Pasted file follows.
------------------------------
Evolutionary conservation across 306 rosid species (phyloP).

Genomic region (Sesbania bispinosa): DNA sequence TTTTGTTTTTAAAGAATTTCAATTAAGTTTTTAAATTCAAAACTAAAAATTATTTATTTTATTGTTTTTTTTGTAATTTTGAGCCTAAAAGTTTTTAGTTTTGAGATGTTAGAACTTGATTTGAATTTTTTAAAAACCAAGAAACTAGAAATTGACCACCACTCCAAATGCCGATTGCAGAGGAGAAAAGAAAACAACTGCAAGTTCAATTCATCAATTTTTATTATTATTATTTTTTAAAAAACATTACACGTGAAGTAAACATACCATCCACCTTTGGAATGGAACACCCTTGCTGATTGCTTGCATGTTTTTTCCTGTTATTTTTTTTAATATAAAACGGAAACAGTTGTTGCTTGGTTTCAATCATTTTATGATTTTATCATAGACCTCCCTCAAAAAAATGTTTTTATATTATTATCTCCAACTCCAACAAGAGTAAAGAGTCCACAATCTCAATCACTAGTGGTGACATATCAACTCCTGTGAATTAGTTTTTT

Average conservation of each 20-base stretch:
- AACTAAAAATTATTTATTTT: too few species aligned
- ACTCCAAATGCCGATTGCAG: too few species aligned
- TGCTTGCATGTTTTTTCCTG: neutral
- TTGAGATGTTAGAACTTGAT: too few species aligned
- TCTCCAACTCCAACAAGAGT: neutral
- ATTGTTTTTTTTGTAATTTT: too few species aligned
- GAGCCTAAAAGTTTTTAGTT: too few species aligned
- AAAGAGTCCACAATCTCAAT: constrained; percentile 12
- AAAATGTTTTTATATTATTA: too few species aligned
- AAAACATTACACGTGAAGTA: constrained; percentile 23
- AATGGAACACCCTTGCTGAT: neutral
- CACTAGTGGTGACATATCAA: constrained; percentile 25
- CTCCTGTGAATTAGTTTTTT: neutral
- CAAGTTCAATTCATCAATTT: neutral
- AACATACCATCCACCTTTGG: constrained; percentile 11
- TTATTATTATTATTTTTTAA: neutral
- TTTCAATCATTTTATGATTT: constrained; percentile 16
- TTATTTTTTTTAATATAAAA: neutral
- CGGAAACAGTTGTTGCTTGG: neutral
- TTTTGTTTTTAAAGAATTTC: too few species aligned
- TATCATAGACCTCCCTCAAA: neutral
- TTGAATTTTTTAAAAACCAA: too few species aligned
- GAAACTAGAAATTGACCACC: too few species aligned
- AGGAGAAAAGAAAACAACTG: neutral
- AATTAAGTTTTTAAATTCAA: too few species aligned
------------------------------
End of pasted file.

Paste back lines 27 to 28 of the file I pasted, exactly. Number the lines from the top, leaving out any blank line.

- AGGAGAAAAGAAAACAACTG: neutral
- AATTAAGTTTTTAAATTCAA: too few species aligned